Socialist Reading Series II: Walter Benjamin [Part 7]
Sections X and XI
After a very long hiatus, I found some time to pick this project back up. Let’s dive right in—here’s a link to the text.
In the previous section, we focused on the the transformed, and alienated performance of the actor before the camera. This section begins by drawing our attention to the fact that what is produced as a result of such a performance is, from the very beginning, something put before the public. And, crucially, a public of “consumers who constitute the market” before whom the actor has little to no influence. Whether, for example, the film they’re in will be a success or a failure becomes something that is not necessarily a function of their performance, but on how “market forces” play out.1 As such, the actor’s performance ends up much like any other factory produced commodity.
Benjamin then makes some suggestive, but rather under-developed remarks about how this might explain the rise of “the cult of the movie star” and the accompanying anxiety that Pirandello discusses elsewhere.2 I won’t discuss them in details here because Benjamin quickly turns to a much more important matter: the way in which the publicity of mechanically reproduced art changes the public itself.
The first thing to note is that Benjamin believes that film turns “everyone who witnesses its accomplishments [into] somewhat of an expert.” This, recall, simply builds on his previously established claim that film allows people to become critics by virtue of the mediating role played by the camera. Just like people who watch sports quickly grow to feel like they have some expertise in the matter, so, too, claims Benjamin, people watching films quickly grow to think of themselves as experts in what is presented.
It’s worth pausing here to assess this claim because, in one sense, it might seem rather implausible. After all, nobody claims to be an expert in archeology or fighting Nazis after watching Indian Jones, or to have mastered street racing after finishing The Fast and the Furious. However, from a different perspective, it’s clear that Benjamin is absolutely correct. Consider, for example, the well-known phenomenon in which the audience criticizes a character in a horror movie for doing things that it, the audience, wouldn’t do. “Don’t go in there!” or “Why would you split up?!” are criticisms raised from the position of expertise—we know that splitting up makes it easier for you to get picked off by the murderer, and we take ourselves to have learned that information from previous experiences with the genre. Likewise, we tend to immerse ourselves in the world of the film and to analyze and critique the choices characters make within that world’s rules. How many forum posts have been made about the mistakes the Jedi Council made in light of the rising threat of Palpatine in the Galactic Senate? While people might not claim expertise in something like archeology after watching Indiana Jones, they do (implicitly or otherwise) claim expertise in intergalactic politics, lightsaber techniques, and podracing tactics, none of which, mind you, are even real things in which one can have expertise.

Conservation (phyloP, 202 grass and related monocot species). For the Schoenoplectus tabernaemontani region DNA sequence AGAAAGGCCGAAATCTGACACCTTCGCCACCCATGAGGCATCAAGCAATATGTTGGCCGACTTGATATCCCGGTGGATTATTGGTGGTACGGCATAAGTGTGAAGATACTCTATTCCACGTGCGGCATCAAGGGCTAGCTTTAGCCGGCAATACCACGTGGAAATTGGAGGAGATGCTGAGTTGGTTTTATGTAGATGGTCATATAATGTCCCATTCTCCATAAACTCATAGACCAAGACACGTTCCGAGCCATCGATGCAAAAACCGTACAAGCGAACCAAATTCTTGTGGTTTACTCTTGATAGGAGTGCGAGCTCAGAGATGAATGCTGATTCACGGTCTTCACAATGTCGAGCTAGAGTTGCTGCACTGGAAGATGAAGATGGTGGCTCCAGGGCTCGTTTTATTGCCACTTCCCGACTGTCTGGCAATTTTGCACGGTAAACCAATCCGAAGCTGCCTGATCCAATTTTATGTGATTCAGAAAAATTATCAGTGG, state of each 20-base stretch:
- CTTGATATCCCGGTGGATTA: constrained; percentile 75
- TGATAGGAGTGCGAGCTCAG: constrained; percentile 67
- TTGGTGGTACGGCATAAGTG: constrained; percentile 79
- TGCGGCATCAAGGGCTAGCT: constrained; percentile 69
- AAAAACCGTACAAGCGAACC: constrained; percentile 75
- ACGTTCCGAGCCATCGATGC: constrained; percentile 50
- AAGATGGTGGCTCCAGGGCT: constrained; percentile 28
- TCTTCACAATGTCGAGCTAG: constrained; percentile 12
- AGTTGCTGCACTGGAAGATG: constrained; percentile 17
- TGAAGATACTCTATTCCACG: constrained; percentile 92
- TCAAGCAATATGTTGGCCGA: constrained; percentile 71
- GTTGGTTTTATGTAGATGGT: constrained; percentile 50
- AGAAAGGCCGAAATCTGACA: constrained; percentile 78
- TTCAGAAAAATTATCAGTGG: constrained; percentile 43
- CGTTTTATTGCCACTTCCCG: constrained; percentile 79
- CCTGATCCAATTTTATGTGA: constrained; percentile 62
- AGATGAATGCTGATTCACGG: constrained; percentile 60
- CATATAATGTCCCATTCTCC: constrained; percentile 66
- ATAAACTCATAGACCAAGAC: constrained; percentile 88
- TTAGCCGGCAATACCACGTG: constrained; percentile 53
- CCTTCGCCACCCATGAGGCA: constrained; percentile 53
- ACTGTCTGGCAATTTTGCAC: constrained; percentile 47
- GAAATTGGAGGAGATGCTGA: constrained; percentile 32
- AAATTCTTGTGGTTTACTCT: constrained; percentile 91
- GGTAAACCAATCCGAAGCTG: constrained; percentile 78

More generally speaking, I believe Benjamin is drawing our attention to the fact that we tend to identify closely with the characters and situations in film, and to critically think through the choices and decisions that the characters make in those situations.3 Just as everyone who watches football frequently, sooner or later comes to dabble in some Monday-morning quarterbacking, so, too, anyone who watches movies frequently also tends to dabble in the same activity.